Jagadeesh Rao and his team work at the Foundation for Ecological Security, working towards ecological restoration in the country. Support for the CoAST initiative poured in from Azim Premji University, Azim Premji Philanthropic Initiatives, LibTech India and others.

Minhaj Ameen, Coordinator at Revitalising Rainfed Agriculture Network (RRAN), a partner organisation of the CoAST initiative, has been instrumental in not only getting the project off the ground but also managing day-to-day affairs. Speaking over a quick call, Minhaj confirmed that the CoAST tool directly connects with over 150 organisations who have their further networks (more than 300 organisations in all) that are relying on data from the tool. The data platform can be used over a mobile device and is accessible in 12 different languages.

Bindu Mohanty, who has been helping labourers in an individual capacity by using the tool, says that she came across the CoAST India initiative and realised that there were a lot of labourers in Chennai and Tamil Nadu, seeking basic necessities and help to return to their native states.

Bindu activated her own network to create a small group of around 35 volunteers from various parts of India. Working remotely, these volunteers would collect further details from ‘help-seekers’ and their needs and update them on the CoAST portal. “The government of Jharkhand too stepped in and provided details of about 6000 cases that they had on their record. Each “case”, involved a group of 30-50 individuals, employed by a factory in Chennai or other industrial towns in Tamil Nadu but were now stranded due to the lockdowns,” Bindu said in a phone interview. 

With limited financial resources at their disposal, Bindu’s team could transfer cash into bank accounts of help seekers with medical emergencies while redirecting others to a NGO or shelter nearby where basic necessities could be taken care of. The CoAST tool helped because Bindu’s team could now also connect with government machinery in all possible locations and mobilise action on the ground.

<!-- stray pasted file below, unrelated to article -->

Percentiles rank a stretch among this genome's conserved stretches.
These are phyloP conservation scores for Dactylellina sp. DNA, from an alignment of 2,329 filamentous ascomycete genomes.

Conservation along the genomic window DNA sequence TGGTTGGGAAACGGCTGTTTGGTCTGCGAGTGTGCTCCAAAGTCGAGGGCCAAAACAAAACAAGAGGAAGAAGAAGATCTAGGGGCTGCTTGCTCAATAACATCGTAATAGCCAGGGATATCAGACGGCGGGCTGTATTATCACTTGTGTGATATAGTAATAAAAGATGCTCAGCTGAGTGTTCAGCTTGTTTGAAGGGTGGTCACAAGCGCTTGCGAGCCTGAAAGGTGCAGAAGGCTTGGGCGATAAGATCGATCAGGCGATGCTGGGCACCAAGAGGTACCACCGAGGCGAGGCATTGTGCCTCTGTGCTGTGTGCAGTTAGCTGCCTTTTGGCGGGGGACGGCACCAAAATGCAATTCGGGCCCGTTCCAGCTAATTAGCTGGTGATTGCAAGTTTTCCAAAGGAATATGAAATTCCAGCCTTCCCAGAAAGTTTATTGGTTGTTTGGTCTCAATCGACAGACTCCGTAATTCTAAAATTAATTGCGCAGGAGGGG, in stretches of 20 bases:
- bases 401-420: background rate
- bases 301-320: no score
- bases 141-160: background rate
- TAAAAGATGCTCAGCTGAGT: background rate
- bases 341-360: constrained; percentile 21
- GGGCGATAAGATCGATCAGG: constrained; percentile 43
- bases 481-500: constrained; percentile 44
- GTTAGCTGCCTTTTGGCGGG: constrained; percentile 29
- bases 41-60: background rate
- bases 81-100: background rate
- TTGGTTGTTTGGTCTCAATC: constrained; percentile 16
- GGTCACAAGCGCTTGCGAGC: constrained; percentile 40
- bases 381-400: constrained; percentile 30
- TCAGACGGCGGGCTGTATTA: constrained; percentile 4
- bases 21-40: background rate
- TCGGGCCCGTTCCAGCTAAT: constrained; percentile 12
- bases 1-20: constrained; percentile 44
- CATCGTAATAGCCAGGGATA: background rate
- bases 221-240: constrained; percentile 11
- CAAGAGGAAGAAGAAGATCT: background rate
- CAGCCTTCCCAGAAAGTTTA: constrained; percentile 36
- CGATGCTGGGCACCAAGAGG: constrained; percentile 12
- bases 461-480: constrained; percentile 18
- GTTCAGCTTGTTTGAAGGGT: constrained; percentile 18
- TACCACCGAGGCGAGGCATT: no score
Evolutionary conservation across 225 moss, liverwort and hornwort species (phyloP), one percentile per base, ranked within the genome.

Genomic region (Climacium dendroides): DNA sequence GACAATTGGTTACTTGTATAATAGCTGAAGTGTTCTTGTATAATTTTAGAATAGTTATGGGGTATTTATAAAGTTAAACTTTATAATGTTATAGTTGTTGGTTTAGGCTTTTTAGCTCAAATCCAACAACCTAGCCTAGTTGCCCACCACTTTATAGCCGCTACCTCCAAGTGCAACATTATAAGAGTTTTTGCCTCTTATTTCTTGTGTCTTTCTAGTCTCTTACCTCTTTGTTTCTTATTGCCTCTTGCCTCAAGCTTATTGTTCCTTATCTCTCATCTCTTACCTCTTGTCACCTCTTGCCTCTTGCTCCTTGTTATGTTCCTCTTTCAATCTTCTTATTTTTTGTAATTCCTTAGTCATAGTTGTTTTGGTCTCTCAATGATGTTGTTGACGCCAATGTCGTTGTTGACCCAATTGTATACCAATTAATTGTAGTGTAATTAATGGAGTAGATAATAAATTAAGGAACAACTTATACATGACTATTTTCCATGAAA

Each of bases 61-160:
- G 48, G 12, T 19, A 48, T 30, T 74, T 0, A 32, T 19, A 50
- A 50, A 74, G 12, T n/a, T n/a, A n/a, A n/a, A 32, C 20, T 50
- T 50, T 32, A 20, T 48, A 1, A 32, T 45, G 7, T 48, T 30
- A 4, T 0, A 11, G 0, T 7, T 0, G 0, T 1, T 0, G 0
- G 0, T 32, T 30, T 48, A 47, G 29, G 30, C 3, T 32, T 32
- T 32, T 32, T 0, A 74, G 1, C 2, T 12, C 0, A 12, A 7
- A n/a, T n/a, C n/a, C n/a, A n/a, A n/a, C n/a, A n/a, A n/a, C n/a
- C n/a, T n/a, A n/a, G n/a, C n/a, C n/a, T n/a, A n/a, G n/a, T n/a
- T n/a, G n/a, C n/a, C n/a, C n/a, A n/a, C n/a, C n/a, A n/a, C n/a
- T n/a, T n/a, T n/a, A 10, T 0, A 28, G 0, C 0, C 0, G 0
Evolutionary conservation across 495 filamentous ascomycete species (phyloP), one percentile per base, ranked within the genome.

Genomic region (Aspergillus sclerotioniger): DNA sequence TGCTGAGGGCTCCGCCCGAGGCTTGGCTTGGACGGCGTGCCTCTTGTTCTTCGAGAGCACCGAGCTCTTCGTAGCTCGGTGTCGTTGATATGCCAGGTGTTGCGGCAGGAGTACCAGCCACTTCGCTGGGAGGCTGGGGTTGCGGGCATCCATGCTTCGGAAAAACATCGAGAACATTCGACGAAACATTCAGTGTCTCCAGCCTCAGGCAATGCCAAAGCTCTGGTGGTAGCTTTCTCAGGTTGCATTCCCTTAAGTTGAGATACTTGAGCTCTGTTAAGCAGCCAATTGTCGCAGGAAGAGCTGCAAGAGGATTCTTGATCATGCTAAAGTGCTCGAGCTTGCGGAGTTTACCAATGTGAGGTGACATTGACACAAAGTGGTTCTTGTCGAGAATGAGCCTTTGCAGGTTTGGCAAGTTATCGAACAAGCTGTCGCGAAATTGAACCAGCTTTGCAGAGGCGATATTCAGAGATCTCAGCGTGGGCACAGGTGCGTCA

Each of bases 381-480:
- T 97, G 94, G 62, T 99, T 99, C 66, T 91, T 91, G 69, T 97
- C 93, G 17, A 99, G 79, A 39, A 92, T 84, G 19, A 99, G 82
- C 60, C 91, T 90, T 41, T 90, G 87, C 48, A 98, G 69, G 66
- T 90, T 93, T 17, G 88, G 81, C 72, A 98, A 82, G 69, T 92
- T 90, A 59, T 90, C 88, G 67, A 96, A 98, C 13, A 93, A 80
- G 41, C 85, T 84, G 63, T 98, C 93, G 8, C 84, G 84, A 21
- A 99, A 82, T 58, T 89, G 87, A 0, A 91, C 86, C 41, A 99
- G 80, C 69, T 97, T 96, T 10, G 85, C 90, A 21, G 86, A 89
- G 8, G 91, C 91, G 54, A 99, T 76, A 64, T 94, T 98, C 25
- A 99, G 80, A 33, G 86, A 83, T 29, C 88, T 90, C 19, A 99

When Shramik Special services began, together with the International Justice Mission, Bindu and her team were able to get over 10000 people onboard trains to Jharkhand, Bihar and Bengal. While help-seekers thanked her for getting them onboard, Bindu also got calls about lack of food and water on these trains. The tool was an immediate option for Bindu who was able to connect with NGOs, who on one occasion “fed an entire train full of people on the Odisha border”, she says.

CoAST also helped Bindu connect with philanthropists who were more than eager to help on a case-by-case basis, rather than donate their money to a black box of a relief fund. Be it bill payments in hospitals, rent payments for temporary accommodations and even buying air tickets for patients who underwent surgeries, donors have come forward to support all causes in the few weeks that Bindu has been using the CoAST tool. 

Bindu and her team of 35 volunteers have been to help over 37000 help seekers during this period, thanks to a simple tool.

Recalling the initial hectic days, while developing the tool, Minhaj is thankful to over 200 volunteers who joined in the effort at the time of the crisis. Over the past 70 days or so, the initiative has managed to channel about Rs 10 crores of financial aid and provided relief to over one lakh help seekers through the tool. Minhaj estimates the impact of the initiative to be at least 5-10 times more. As lockdowns are being released, a lot of activity has shifted to more dynamic WhatsApp groups that are aiding migrants reach home. An estimated 500000 people have been provided travel aid through the network of organizations that CoAST connects with.

What happens to the tool then? “The job is not over. Our aim is to provide a fair and equitable life for all. We will use the tool to provide rehabilitation support to people, focus on their health and well-being, and develop sustainable employment opportunities in their native places,” he says.

When probed regarding the delay in functioning of the National Migrant Information System, Minhaj says, “We are not against the government or its efforts. We want to complement the work of the government. Funds can be made available. It is people who are the core energy and drive projects such as these. We need to figure out ways to harmonise our ideas, converge our efforts for real effects to be seen on the ground.”

Like other issues, facing the country, the pandemic too calls for collaborative effort. Are people in power willing to work this way?

Molecular Biologist by day and blogger by night, Ameya writes about genetics,microbes and technology at Coffee Table Science. He is often found on Twitter checking cat videos or new podcasts.